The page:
Several big banks in the Asian financial hub, including HSBC, all agreed to flexible work arrangements, according to Hong Kong media.
The Wednesday protest comes three days after a massive rally against the extradition bill, with organizers claiming a million people attending the Sunday event. The police estimated 240,000 participants.
Despite the scope of the protests, Hong Kong’s Chief Executive Carrie Lam remained defiant and pledged to push through the document which she says closes important “loopholes” in extradition procedure. She also warned the opponents against committing “radical acts” and said her administration was amending the bill to safeguard human rights.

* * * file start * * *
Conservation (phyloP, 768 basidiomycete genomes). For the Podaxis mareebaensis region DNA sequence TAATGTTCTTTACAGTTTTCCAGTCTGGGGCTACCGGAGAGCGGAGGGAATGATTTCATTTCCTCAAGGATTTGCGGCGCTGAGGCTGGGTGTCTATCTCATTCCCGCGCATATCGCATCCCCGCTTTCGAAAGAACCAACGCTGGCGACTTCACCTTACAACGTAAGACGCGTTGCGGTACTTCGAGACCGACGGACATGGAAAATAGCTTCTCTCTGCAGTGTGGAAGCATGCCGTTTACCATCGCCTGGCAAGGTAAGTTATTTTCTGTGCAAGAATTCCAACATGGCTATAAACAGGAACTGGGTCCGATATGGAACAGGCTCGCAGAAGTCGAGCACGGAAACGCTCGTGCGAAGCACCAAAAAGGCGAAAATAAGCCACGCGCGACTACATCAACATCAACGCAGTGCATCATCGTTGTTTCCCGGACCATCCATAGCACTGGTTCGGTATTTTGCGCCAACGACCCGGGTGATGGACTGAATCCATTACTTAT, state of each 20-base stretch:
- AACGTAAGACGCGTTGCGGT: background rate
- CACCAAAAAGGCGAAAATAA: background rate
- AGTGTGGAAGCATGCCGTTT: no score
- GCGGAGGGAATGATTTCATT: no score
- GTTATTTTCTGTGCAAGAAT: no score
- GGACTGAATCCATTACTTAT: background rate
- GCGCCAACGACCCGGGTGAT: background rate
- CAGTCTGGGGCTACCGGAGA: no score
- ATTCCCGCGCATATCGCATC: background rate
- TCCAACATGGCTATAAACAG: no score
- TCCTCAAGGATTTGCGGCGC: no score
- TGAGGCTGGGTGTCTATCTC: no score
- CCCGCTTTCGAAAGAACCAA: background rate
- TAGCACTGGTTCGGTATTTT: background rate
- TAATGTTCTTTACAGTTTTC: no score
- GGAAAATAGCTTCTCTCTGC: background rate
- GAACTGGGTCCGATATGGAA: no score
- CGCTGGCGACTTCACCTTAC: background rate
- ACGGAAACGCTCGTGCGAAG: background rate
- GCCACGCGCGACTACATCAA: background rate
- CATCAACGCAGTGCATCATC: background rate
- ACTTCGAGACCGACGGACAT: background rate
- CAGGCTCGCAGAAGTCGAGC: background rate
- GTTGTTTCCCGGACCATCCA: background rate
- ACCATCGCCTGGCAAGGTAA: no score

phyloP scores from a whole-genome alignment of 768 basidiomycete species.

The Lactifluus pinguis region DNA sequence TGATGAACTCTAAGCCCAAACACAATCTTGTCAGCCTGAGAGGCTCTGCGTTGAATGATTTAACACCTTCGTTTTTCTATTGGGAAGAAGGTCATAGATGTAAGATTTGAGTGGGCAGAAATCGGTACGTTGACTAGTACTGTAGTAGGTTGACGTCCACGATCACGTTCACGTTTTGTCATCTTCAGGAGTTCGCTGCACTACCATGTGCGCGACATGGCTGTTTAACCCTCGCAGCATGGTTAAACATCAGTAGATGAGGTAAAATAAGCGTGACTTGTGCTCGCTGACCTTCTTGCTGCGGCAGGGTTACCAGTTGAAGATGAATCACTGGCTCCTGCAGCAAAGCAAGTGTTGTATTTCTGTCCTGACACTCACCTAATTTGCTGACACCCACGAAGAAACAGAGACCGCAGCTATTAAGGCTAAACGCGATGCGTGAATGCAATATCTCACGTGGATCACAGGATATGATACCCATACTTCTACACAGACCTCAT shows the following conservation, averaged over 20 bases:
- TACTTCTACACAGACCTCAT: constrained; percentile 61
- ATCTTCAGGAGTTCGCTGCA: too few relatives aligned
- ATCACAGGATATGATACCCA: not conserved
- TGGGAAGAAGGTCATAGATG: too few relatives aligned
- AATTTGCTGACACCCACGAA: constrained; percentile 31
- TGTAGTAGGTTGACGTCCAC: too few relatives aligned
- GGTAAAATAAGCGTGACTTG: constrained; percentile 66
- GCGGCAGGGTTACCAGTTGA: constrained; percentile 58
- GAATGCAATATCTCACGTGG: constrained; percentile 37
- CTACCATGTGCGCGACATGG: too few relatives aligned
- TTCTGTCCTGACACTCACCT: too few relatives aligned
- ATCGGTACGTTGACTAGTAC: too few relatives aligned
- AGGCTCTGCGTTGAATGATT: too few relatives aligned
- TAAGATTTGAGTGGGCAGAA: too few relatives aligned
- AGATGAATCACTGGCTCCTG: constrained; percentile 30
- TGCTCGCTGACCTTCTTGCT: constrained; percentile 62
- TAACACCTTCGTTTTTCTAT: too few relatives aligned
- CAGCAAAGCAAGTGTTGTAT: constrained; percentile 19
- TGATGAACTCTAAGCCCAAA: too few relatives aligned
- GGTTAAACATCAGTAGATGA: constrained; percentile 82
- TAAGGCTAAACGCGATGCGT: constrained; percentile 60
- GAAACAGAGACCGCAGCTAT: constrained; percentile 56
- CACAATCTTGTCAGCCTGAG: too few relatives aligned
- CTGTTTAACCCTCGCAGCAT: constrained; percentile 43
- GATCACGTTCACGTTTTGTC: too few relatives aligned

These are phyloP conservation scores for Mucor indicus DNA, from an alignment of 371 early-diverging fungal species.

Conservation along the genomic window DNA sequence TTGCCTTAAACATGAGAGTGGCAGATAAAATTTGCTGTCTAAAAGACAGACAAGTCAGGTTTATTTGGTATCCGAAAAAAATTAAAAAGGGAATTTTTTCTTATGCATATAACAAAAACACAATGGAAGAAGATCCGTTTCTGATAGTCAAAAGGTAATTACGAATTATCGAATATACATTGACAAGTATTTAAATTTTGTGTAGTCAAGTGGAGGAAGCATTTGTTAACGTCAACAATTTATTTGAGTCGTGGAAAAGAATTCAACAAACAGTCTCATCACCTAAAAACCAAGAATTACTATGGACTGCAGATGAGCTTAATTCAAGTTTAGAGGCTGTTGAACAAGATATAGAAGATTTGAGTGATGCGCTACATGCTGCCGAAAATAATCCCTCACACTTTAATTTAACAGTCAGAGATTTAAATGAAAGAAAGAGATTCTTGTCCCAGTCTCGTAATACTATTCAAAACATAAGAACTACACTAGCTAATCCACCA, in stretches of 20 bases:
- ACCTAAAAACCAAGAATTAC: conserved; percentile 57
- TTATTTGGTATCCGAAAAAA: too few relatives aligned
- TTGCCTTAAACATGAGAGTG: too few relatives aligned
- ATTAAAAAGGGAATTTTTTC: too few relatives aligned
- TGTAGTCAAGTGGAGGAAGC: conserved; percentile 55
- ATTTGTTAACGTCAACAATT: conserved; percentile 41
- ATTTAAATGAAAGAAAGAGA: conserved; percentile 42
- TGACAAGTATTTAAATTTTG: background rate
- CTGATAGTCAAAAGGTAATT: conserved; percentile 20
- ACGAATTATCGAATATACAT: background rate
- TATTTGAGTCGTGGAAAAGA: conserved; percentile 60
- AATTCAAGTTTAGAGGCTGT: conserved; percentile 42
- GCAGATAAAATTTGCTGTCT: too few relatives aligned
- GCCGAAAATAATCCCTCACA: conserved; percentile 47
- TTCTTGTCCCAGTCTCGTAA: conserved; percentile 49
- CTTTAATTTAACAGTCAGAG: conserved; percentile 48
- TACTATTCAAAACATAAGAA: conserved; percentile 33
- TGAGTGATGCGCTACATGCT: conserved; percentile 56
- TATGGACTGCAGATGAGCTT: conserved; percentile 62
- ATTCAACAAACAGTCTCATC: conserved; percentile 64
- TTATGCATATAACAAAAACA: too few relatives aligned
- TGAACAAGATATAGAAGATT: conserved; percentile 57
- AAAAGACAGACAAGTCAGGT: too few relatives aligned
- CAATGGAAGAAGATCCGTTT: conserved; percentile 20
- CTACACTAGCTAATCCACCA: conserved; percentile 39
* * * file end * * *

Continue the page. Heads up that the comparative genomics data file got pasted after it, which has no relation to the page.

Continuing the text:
The bill was allegedly prompted by a murder which took place last year, when a Hong Kong man allegedly killed his girlfriend while on holiday in Taiwan. Hong Kong does not have an extradition deal with Taiwan. The new bill would enable extraditions to places like Taiwan and mainland China.
Taiwan authorities, however, are against any change to the extradition law. Hong Kong lawmakers are to attend the second reading of the bill on Wednesday and hold a final vote on June 20.
dj/se (dpa, AFP, Reuters, AP)
Every evening, DW sends out a selection of the day’s news and features. Sign up here.